Spotlight – Preparing for processing
Natalie Daniels discovers how companies are improving process efficiency.
Process efficiency is becoming more and more important to manufacturers as they try to cut costs and improve performance while reducing energy. One firm setting high standards with its processing times is SIFCO ASC, UK, which has introduced a semi-automated workstation designed to carry high currents across mating bus connections with minimal contact resistance. A typical bus bar has four distinct faces requiring silver plating, which is normally done manually. This semi–automated workstation completes the process 90% faster than standard manual work, reducing plating time by 18 minutes.
Another UK-based firm improving process efficiency is Xoptix, which has developed an in-line particle sizer, XO, to monitor coal milling production and maintain optimal particle size. The device measures the size of particles from 0.1–3,000 microns. This improved method detects excessive amounts of coarse particles, while minimising the amount of energy used to grind the pulverised fuel. The Xoptix particle sizing range is designed to ISO 13320 standards and can be fully operated to safeguard quality control.
Also monitoring processes is SIMCA, a Swedish company which has launched SIMCA-online 13.3, a real-time prediction system to ensure a continuous batch progression from various types of data sources. It automatically collects and performs multivariate calculations, and generates intuitive control charts to check the status of the process. The machine can detect early faults, enable batch-to-batch comparison and improve process efficiency.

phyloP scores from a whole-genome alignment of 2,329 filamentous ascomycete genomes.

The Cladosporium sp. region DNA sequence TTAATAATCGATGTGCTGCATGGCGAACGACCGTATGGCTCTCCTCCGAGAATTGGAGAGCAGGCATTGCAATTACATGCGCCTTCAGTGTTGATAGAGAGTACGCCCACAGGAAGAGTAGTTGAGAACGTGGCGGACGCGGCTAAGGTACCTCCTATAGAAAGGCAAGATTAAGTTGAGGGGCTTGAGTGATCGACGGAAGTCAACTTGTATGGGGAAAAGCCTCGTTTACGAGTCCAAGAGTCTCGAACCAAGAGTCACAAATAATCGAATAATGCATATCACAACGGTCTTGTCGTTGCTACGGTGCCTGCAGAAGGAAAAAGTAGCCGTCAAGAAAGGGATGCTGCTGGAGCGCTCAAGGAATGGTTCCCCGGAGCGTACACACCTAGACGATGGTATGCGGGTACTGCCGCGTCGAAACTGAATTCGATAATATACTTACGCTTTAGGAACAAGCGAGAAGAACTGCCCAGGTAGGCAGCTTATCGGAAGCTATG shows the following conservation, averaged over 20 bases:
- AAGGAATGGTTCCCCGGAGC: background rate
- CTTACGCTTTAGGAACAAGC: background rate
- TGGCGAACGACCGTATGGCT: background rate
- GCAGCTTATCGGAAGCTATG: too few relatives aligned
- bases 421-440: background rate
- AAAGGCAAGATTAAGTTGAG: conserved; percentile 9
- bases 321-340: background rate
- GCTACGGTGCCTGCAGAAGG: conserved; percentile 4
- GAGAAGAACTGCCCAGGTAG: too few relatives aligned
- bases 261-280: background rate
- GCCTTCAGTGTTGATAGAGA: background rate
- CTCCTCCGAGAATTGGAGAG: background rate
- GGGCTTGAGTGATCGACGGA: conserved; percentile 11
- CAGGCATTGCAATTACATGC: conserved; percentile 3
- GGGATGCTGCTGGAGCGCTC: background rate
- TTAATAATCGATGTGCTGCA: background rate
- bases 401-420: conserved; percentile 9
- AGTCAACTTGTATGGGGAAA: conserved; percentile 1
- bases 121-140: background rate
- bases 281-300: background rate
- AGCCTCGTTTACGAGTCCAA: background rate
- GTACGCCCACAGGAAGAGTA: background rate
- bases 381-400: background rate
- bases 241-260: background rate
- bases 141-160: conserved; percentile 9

ATM Automation, a British robotics and automation firm, has recently produced the MZO7 robot, designed to handle and pack a wide range of products. With six axes, it processes packaging at a higher speed using an integrated weighing system, which determines whether the pack is within specification before being transferred. Additional features include label print-and-apply systems, inkjet or laser marking and coding units. The machinery is built on a steel framework and mounted on wheels, so it can easily be moved around between production lines, maximising application.
Another new technology helping to advance production is the QIC-series of gas analysers designed by Hiden Analytical, UK. All systems feature a QIC quartz-lined terface operating from 50 millibar to two bars, with built-in HT–HP interface adapter. Multi-stream selectors enable automatic sampling from 180 gas streams and run at 150 milliseconds.
It is improvements like these that are helping companies process more effectively.
Next month’s Spotlight is on analysis and microscopy.